Drawing

Now that we are initialized and know how to handle menus, we are ready to do some drawing. There are four calls to the tool when the tool can draw. Before calling the tool, SuperPaint sets up the offscreen drawing port for the tool with all of the current settings such as pen pattern, pen size, paint mode, etc. Fuzzy Brush will draw with the pattern selected in the pattern palette, the line thickness set in the tool palette, selected paint mode, etc. This is the power of writing a plug-in tool - the support is already there for selecting options, auto-scroll while drawing, constraining lines, printing, etc. It also works with symmetry without any additional programming effort. The tool draws into the current port and returns the dimensions of the changed area for SuperPaint to transfer the new image to the screen. If the tool doesn’t do any painting for any of these calls, it should return an empty update rectangle.

The first call we would receive for drawing is the toolMouseDown call. Some tools do actual drawing at this time and others just do some initialization such as moving to or saving the initial mouse down position. In our example, we won’t do any actual drawing yet so we return the empty update rectangle. Since we want to receive followup calls of type toolStillDown, we must set the toolActive flag, but only after verifying that we don’t have a line pattern of ‘none’.

When we receive a toolStillDown call, our tool does its drawing. The simplest example of output at this point can be shown by just drawing a line to the current mouse position and setting the update rectangle to be the area from the previous mouse position to the current one. This would be similar to the pencil tool, or more precisely a freehand line tool since this would draw a line using the currently selected line pattern and pen width. Notice that the update rectangle must be adjusted for the current pen width.

/* 3 */

 case toolStillDown: 
 LineTo( tDataPtr->newPoint.h,
 tDataPtr->newPoint.v );
 Pt2Rect(tDataPtr->oldPoint,
 tDataPtr->newPoint,
 &tDataPtr->updateRect );
 GetPort( &drawingPort );
 tDataPtr->updateRect.right +=     drawingPort->pnSize.h;
 tDataPtr->updateRect.bottom +=    drawingPort->pnSize.v;
 break;

By modifying this short segment of code, you can create a tool with unusual and interesting results. The Fuzzy Brush creates its special effects in the DrawEffect routine by generating a number of random offsets from the current mouse position and just moving to each point and drawing short lines.

A toolMouseUp call signals the end of drawing for the Fuzzy Brush so we clear the toolActive flag and return an empty update rectangle.

Some tools need to continue to draw after the mouse is up. The 3D Box tool is an example of this as it draws the rubber-band lines while placing the 3D part of the box. That kind of tool would not clear the toolActive flag on the first mouse up because it needs to receive toolIdle calls from SuperPaint while the mouse is up. It clears its toolActive flag after another mouse click following the toolIdle calls. The Fuzzy Brush doesn’t use this call and should never receive it since it always clears the toolActive flag when it receives the toolMouseUp call.

Using Key Events

Now we can add enhancements to our example to demonstrate the use of the toolKeyDown call. We receive this call if there is a key pressed which is not a modifier key (option, shift or command key). We determine which key was pressed from the message field of the event record that is passed in the toolDataRec from SuperPaint. The Fuzzy Brush uses keys ‘1’, ‘2’, and ‘3’ to select three different sizes of brushes. The advantage of using keys to change brush size is that we can receive toolKeyDown calls when the mouse is either up or down. This means that we can change brush size on the fly while we are drawing. In our example, we only need to save a new brush size computed from the key pressed. The DrawEffect routine will use the new size the next time it is called.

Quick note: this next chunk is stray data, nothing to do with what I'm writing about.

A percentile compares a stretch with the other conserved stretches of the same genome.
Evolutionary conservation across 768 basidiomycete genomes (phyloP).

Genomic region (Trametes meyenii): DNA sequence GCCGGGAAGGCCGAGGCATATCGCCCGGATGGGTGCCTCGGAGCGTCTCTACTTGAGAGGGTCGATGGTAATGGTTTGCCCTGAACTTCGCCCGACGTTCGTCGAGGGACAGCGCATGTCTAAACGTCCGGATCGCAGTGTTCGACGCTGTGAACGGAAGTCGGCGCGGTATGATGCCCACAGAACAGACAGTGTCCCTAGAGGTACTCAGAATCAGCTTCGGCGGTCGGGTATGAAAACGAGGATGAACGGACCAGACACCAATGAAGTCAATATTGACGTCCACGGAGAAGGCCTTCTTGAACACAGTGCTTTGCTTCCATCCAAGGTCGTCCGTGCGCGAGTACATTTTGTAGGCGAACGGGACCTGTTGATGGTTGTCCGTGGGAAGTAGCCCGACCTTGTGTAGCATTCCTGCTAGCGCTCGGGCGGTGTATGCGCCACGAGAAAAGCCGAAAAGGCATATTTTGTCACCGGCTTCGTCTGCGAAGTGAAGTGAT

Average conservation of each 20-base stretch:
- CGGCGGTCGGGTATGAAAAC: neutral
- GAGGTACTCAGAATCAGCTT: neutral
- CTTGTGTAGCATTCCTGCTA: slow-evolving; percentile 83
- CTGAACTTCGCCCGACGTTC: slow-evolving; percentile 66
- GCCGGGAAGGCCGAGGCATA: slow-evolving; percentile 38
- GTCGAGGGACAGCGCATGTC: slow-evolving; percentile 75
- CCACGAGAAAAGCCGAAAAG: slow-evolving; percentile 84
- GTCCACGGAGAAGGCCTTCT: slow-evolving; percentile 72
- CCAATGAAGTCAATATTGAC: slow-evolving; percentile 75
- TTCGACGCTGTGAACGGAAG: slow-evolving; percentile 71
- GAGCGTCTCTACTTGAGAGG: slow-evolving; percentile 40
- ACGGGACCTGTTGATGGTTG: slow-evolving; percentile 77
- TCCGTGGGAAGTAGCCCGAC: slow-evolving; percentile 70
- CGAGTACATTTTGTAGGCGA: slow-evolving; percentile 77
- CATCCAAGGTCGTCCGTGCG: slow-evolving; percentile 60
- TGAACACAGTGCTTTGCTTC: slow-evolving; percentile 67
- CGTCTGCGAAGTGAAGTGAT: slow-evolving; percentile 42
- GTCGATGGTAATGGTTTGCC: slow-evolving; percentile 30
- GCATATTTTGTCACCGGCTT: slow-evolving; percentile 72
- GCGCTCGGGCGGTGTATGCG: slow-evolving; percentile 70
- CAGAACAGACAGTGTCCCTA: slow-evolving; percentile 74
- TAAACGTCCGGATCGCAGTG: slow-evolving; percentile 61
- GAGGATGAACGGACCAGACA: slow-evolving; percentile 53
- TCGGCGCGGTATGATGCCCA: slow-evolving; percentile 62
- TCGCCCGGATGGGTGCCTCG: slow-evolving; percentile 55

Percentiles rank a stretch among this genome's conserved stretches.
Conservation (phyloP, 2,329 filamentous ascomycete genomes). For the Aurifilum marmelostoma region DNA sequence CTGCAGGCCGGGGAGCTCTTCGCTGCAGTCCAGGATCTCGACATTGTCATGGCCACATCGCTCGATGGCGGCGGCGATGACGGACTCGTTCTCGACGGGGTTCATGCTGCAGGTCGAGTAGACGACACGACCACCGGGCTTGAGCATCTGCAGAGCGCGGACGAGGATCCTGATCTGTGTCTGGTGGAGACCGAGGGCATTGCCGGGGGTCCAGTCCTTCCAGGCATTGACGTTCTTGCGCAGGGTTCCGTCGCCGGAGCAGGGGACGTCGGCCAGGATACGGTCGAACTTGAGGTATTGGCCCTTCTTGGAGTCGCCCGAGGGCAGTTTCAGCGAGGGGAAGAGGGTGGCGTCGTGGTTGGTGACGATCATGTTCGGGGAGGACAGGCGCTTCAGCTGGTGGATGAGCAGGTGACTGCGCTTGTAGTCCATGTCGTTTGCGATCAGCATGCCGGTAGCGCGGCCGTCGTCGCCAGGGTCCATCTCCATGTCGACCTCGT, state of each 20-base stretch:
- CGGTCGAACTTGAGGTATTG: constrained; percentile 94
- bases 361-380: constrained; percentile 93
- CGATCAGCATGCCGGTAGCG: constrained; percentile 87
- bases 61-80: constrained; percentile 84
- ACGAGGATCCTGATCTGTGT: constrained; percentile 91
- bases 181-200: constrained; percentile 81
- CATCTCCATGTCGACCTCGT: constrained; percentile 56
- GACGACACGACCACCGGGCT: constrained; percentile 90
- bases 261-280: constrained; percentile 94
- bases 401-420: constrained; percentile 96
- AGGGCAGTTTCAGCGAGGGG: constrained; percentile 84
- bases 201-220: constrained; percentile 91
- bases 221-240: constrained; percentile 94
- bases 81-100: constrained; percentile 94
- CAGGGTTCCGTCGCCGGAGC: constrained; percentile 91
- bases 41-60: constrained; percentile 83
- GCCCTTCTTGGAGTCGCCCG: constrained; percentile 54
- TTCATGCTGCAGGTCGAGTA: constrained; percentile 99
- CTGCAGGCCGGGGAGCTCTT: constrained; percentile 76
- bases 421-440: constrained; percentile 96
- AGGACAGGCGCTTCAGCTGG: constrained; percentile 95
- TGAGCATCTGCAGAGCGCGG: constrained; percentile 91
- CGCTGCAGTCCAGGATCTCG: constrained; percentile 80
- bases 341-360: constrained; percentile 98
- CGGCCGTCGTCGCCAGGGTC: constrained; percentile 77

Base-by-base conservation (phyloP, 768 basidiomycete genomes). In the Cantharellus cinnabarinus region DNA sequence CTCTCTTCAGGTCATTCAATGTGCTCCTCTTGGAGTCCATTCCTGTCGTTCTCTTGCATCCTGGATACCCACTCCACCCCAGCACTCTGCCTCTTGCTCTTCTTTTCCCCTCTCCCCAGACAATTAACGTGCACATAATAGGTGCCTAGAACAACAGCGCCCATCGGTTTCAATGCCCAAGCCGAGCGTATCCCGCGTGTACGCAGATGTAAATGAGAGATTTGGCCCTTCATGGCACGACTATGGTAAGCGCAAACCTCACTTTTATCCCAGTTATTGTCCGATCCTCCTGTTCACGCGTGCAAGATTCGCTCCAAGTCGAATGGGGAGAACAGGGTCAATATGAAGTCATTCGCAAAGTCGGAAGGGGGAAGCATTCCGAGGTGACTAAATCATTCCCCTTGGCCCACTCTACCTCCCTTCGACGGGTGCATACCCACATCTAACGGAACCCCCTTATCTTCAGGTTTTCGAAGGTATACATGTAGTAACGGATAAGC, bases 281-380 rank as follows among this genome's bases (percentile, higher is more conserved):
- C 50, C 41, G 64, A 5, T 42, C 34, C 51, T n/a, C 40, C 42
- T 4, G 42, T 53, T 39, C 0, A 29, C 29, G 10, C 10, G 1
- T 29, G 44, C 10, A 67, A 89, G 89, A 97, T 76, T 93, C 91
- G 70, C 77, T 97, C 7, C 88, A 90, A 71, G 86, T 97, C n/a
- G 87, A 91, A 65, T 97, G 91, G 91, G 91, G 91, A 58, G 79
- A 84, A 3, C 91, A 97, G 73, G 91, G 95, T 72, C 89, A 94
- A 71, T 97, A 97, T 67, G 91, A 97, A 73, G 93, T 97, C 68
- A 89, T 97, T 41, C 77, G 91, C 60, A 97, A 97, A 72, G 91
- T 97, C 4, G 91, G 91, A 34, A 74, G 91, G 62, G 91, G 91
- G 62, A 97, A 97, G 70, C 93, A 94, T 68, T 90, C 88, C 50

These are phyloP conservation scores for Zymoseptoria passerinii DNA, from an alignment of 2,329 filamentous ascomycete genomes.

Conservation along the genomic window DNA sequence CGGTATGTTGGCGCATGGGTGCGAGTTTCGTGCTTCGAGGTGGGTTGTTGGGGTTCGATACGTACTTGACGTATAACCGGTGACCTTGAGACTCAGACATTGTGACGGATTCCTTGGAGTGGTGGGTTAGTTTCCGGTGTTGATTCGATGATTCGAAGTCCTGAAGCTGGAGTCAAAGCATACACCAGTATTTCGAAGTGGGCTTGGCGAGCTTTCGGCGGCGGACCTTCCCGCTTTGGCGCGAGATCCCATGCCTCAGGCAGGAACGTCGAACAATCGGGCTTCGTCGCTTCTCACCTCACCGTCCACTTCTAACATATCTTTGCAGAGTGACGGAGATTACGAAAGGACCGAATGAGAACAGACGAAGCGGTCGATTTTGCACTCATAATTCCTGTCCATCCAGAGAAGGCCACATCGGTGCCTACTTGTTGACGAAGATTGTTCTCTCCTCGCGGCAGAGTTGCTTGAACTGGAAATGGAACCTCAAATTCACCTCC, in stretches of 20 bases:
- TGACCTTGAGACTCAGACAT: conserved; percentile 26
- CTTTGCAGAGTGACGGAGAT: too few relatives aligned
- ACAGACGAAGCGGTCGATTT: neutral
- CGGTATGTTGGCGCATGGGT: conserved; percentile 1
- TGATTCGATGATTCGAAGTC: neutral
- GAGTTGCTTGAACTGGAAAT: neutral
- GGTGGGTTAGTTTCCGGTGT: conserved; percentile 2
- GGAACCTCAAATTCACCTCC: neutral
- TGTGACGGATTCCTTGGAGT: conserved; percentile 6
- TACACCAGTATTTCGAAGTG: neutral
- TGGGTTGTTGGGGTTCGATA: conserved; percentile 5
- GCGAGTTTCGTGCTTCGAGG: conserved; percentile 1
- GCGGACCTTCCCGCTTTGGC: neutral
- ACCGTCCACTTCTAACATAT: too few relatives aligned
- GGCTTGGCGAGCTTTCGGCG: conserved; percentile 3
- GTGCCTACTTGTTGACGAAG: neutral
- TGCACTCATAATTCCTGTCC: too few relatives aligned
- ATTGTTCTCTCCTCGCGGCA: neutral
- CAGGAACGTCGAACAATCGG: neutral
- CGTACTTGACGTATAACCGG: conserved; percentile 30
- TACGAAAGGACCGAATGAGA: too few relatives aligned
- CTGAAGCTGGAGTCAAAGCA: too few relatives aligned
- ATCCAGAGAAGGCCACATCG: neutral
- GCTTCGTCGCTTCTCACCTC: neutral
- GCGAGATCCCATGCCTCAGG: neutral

The About Box

Finally, we come to displaying our About Box. This is our chance to give ourselves credit for the exciting new tools we are creating. This is especially important if you are developing tools commercially. Clicking the “Plug-ins” button in SuperPaint’s About Box leads to a scrolling list of all Plug-ins currently in the pouch as shown in Figure 3. When our tool is selected and the About button clicked, we receive a call to provide information about our tool. There are basically two ways to do this. The easiest way would be to use the TEXT resource option. We simply make a TEXT resource and give it the same resource ID as the tool base ID. Setting the returnCode to textAbout will cause SuperPaint to display our text in a scrolling window.

Figure 3. Plug-ins

/* 4 */
 case toolAbout: *returnCode = textAbout;
 break;

However, in our example we want to do something more interesting so we put up our own modal dialog. The returnCode is set to zero to tell SuperPaint that we have handled the About Box ourselves.

There are several methods to center a DLOG on the screen. The CenterWindow routine creates a temporary port to get the size of the screen since we don’t have direct access to the Quickdraw global screenBits. (Mike Ogawa’s article uses another technique by accessing Quickdraw globals through low memory global CurrentA5.)

In our example, the same About Box code has also been placed under the toolDblClick call to demonstrate responding to this call as well. In a more complex tool, we might want to bring up another dialog for tool settings.

The Goodbye Kiss

We will receive a toolMenuDelete call when the tool is deselected or when SuperPaint has a deactivate event. At this time, we delete our menu and redraw the menu bar. This call is followed by a toolDeselected call. This is an opportunity to do any cleanup that might be required. Our example doesn’t have anything to do here so this call is just handled by the default case.